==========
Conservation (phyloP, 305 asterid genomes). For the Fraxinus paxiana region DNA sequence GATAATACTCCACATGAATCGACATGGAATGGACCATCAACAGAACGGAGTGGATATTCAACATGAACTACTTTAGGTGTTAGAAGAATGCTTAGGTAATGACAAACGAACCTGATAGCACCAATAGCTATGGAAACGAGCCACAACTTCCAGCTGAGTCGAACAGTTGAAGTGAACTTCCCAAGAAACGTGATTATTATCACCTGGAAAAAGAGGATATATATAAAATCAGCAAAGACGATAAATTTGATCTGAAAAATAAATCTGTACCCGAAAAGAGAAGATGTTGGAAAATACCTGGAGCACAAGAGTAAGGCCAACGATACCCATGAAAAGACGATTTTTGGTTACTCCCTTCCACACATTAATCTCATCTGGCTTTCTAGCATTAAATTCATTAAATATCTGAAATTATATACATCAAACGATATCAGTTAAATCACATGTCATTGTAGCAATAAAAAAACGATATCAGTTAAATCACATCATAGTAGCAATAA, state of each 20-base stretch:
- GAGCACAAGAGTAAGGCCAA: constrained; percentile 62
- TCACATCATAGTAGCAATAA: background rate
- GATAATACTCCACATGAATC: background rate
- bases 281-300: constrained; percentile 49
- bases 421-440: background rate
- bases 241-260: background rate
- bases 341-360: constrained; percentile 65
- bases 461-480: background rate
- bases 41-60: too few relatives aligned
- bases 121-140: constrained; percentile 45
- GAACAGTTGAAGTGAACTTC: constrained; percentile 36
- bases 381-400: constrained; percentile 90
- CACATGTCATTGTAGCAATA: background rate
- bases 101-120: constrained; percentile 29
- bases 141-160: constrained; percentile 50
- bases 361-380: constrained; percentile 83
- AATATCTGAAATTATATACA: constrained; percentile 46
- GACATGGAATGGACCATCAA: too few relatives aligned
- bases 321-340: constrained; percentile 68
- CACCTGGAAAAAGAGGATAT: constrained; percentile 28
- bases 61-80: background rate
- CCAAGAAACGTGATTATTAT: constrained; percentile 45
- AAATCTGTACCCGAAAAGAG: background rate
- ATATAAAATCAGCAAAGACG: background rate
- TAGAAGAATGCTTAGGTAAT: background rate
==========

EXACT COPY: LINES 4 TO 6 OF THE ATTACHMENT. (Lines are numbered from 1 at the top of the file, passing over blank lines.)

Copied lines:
- GATAATACTCCACATGAATC: background rate
- bases 281-300: constrained; percentile 49
- bases 421-440: background rate